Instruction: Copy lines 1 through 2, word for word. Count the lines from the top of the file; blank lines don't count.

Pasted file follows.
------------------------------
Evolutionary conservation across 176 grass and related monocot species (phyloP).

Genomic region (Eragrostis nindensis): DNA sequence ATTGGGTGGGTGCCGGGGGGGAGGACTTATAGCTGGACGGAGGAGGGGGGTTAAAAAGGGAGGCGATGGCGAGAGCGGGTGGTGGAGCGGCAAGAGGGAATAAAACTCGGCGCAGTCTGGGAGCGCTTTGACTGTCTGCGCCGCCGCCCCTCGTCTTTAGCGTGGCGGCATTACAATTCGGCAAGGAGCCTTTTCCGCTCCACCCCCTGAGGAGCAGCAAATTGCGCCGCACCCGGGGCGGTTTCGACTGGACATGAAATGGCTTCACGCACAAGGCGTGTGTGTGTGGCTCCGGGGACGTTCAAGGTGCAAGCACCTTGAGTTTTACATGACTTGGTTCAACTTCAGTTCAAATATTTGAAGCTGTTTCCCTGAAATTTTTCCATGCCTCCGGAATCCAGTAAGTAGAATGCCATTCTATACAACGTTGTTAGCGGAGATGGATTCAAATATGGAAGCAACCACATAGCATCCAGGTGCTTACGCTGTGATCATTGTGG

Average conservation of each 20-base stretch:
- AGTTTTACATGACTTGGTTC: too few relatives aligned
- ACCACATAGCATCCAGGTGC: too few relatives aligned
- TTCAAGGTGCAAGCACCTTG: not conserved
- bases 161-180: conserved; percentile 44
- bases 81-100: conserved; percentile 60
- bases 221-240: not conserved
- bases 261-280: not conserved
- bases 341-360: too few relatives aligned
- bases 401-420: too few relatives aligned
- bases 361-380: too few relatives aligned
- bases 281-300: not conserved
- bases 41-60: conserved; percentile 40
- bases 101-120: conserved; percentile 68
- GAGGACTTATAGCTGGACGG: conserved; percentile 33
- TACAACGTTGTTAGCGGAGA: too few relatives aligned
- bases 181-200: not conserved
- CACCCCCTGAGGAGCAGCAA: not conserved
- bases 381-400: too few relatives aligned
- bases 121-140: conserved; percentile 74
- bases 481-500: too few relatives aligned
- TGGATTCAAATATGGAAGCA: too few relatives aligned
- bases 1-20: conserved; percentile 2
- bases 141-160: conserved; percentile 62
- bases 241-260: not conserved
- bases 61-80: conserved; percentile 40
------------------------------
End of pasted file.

Evolutionary conservation across 176 grass and related monocot species (phyloP).

Genomic region (Eragrostis nindensis): DNA sequence ATTGGGTGGGTGCCGGGGGGGAGGACTTATAGCTGGACGGAGGAGGGGGGTTAAAAAGGGAGGCGATGGCGAGAGCGGGTGGTGGAGCGGCAAGAGGGAATAAAACTCGGCGCAGTCTGGGAGCGCTTTGACTGTCTGCGCCGCCGCCCCTCGTCTTTAGCGTGGCGGCATTACAATTCGGCAAGGAGCCTTTTCCGCTCCACCCCCTGAGGAGCAGCAAATTGCGCCGCACCCGGGGCGGTTTCGACTGGACATGAAATGGCTTCACGCACAAGGCGTGTGTGTGTGGCTCCGGGGACGTTCAAGGTGCAAGCACCTTGAGTTTTACATGACTTGGTTCAACTTCAGTTCAAATATTTGAAGCTGTTTCCCTGAAATTTTTCCATGCCTCCGGAATCCAGTAAGTAGAATGCCATTCTATACAACGTTGTTAGCGGAGATGGATTCAAATATGGAAGCAACCACATAGCATCCAGGTGCTTACGCTGTGATCATTGTGG